sonar


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so·nar

 (sō′när′)
n.
1. A system using transmitted and reflected underwater sound waves to detect and locate submerged objects or measure the distance to the floor of a body of water.
2. An apparatus, as one in a submarine, using sonar.
3. Echolocation.

[so(und) na(vigation and) r(anging).]

sonar

(ˈsəʊnɑː)
n
(Electronics) a communication and position-finding device used in underwater navigation and target detection using echolocation
[C20: from so(und) na(vigation and) r(anging)]

so•nar

(ˈsoʊ nɑr)

n.
1. a method for detecting and locating objects submerged in water by echolocation.
2. the apparatus used in sonar.
[1940–45; so(und)na(vigation)r(anging)]
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sonar
An electrical impulse is converted into sound waves that are transmitted underwater. The sound waves are reflected off objects in their paths, creating echoes that return to the vessel and are picked up by the sonar equipment.

so·nar

(sō′när′)
1. A method of detecting and locating underwater objects, such as submarines or schools of fish, through the use of reflected sound waves. Because the speed of sound in water is constant (about 4,800 feet, or 1,463 meters, per second), the time it takes for a transmitted signal to reach an object and return can be used to calculate the object's distance.
2. The equipment used in doing this.

sonar

A sonic device used primarily for the detection and location of underwater objects. (This term is derived from the words "sound navigation and ranging.")
ThesaurusAntonymsRelated WordsSynonymsLegend:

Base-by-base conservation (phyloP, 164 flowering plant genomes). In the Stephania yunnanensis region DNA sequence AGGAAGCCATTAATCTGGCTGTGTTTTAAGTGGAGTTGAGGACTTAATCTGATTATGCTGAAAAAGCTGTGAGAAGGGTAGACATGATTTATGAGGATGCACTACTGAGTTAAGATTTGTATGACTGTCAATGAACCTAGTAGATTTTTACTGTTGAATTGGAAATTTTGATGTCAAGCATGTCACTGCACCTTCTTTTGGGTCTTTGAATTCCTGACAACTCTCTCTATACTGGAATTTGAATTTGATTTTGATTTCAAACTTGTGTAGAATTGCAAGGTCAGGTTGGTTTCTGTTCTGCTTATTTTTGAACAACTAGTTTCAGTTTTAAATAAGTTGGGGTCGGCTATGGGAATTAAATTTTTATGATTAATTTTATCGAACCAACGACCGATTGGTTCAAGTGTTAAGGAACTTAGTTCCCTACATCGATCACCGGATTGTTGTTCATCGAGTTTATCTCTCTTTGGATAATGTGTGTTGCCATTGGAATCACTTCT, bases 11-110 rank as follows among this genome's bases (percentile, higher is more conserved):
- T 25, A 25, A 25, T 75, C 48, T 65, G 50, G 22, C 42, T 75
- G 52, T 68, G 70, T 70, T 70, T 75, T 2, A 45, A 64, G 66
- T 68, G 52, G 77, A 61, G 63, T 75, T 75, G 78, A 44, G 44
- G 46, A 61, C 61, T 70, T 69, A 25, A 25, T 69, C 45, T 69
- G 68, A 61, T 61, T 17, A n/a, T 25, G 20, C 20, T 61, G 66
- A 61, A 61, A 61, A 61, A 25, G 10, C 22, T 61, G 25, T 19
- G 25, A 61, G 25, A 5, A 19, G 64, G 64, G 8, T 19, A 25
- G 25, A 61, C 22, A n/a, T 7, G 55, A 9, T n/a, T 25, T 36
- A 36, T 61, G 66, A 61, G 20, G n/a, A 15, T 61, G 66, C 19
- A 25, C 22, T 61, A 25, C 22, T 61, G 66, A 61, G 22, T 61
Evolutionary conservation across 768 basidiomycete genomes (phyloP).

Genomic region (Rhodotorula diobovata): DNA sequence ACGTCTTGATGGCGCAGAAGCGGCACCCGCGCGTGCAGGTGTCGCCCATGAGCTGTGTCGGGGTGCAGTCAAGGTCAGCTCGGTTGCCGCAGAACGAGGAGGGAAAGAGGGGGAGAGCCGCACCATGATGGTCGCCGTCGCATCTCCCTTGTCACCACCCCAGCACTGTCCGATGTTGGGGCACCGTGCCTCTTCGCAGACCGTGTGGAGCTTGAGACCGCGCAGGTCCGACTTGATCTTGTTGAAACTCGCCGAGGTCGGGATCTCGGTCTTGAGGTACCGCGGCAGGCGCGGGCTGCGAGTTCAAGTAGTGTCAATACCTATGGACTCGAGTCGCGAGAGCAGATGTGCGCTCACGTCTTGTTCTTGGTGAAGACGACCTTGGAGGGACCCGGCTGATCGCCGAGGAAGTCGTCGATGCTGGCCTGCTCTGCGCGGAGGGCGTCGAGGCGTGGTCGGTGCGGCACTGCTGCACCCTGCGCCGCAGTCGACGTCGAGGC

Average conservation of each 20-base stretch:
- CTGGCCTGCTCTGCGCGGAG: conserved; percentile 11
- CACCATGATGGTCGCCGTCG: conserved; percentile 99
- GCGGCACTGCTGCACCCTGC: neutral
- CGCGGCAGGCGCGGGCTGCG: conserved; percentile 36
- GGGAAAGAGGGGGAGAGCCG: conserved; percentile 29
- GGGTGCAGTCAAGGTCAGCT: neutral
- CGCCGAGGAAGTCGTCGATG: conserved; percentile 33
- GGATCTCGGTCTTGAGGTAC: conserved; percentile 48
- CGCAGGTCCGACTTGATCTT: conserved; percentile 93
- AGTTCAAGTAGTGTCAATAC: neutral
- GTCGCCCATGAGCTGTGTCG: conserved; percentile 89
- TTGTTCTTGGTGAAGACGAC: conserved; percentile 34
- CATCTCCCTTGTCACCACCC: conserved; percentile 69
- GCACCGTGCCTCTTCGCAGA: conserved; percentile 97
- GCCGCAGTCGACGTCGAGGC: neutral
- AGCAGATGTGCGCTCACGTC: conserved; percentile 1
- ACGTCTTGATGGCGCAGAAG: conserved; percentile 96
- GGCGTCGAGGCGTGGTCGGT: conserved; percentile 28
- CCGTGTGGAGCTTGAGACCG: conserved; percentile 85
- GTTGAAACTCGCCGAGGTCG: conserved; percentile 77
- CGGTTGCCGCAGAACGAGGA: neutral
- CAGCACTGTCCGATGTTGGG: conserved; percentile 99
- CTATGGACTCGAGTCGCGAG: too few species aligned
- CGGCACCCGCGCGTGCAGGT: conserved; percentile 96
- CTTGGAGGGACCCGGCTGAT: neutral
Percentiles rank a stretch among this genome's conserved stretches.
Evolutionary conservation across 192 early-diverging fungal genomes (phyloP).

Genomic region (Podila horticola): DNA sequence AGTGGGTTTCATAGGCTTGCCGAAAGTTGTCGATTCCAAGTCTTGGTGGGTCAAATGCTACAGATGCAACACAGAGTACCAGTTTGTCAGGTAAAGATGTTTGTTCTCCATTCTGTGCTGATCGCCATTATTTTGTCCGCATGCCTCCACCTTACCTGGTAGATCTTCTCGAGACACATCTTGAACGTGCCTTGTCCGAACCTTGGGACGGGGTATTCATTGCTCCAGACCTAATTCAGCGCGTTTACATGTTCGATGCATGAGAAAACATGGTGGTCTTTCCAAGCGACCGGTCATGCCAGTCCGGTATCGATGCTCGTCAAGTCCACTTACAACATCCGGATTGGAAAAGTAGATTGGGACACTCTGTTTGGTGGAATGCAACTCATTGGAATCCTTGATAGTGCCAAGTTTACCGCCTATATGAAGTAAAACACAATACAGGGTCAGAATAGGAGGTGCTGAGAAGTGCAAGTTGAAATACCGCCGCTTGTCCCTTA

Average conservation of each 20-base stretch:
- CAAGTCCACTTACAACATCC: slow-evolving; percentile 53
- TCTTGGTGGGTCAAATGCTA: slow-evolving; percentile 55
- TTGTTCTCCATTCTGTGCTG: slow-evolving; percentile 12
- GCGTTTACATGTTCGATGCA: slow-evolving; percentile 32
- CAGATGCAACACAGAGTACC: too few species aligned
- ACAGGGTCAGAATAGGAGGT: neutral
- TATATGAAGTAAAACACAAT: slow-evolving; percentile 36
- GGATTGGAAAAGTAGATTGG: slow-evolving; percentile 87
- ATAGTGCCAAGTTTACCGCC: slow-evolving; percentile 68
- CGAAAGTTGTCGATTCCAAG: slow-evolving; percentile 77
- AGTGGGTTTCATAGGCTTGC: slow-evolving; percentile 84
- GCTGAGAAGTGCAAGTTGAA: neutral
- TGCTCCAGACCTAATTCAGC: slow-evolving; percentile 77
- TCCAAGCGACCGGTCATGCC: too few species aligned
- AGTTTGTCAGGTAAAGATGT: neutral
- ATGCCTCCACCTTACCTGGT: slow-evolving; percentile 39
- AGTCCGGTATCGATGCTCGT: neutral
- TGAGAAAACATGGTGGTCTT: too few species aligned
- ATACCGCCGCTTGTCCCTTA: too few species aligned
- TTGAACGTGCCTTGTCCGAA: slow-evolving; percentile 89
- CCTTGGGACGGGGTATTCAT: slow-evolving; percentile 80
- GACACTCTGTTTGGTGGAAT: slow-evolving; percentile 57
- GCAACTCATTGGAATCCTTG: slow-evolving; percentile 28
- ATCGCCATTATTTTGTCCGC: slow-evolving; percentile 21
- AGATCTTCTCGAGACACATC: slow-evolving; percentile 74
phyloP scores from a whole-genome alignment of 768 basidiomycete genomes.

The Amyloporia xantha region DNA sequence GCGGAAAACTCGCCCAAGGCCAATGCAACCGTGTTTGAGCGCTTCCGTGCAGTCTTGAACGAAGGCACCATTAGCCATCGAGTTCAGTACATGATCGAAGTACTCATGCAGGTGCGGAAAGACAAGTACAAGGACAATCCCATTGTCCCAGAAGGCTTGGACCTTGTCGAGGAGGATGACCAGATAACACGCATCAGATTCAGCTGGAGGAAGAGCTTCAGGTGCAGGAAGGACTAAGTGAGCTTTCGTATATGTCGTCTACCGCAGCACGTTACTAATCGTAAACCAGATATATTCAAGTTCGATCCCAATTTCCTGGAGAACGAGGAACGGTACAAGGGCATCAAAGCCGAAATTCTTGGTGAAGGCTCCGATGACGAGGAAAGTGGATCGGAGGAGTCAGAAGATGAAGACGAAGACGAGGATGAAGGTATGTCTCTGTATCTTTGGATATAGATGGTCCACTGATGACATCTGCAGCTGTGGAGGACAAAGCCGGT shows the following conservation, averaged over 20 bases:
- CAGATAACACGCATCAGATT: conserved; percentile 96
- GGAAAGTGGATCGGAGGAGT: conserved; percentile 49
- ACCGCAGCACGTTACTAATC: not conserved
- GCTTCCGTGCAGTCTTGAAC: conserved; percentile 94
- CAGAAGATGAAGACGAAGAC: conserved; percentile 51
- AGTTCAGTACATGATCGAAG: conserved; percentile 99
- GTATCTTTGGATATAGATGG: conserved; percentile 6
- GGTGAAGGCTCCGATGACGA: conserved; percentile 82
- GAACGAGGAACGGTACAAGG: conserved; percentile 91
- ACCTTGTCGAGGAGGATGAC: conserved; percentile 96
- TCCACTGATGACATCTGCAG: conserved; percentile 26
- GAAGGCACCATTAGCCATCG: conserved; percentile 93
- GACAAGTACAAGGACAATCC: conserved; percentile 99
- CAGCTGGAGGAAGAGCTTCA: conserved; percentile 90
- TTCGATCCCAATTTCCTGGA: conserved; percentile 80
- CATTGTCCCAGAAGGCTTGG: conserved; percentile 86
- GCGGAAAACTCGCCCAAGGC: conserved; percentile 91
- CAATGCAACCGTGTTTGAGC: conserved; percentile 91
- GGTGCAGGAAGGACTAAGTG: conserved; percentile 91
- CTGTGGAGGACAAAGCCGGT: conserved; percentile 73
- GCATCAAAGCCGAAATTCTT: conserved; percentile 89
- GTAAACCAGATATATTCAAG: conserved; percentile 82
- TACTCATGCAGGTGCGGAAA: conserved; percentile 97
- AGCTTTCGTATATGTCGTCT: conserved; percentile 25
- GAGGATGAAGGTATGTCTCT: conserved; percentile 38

Noun1.sonar - a measuring instrument that sends out an acoustic pulse in water and measures distances in terms of the time for the echo of the pulse to returnsonar - a measuring instrument that sends out an acoustic pulse in water and measures distances in terms of the time for the echo of the pulse to return; "sonar is an acronym for sound navigation ranging"; "asdic is an acronym for antisubmarine detection investigation committee"
measuring device, measuring instrument, measuring system - instrument that shows the extent or amount or quantity or degree of something
navigational instrument - an instrument used for navigating
pinger - a pulse generator used for echo sounding in sonar
pulse generator - a generator of single or multiple voltage pulses; usually adjustable for pulse rate
pigboat, submarine, U-boat, sub - a submersible warship usually armed with torpedoes
Translations
kaikuluotain

sonar

[ˈsəʊnɑːʳ] Nsonar m

sonar

[ˈsəʊnɑːr] nsonar m

sonar

nSonar(gerät) nt, → Echolot nt

sonar

[ˈsəʊnɑːʳ] nsonar m inv
References in periodicals archive ?
The new study showed for the first time that bats catch insects by sonar as it is far more efficient than using vision, even during twilight.
Raytheon has won a $65,801,757 modification contract for Lot XIII Airborne Low Frequency Sonar systems for the U.
Today's sonar systems not only provide optional, integrated CCTV systems, but can also include inclinometers, footage counters and software system compatibility for identifying and coding defects using NASSCO's Pipeline Assessment Certification Program (PACP) system.
Beaked whales have stranded on beaches during sonar training exercises, prompting concern that sonar disrupted their behavior and precipitated the strandings.
Raytheon Company has completed delivery of the electronics for the AN/SQQ-90 tactical sonar suite, the complex sonar for the first ship of the U.
I don't think dolphins are sitting there playing with numbers in their heads," Leighton says, but their brains might be using mathematics to decipher bubble-scattered sonar signals.
Global SONAR Systems Market 2015-2019, has been prepared based on an in-depth market analysis with inputs from industry experts.
The truth is that LFA Sonar may have much worse consequences for whales and other marine life than the sonar used in the Bahamas incident.
The linkage between whales and sonar isn't hard to figure.
1 -- 2 -- color) Burbank's Don Iovino, 66, teaches seminars on using sonar, such as the one pictured, to help anglers.
The sounds made by mid-frequency sonar are within the hearing range of humans as well as whales.
Experimental Low Frequency Active (LFA) Sonar, at peak level, produces a noise equivalent to standing five feet from the space shuttle on take-off.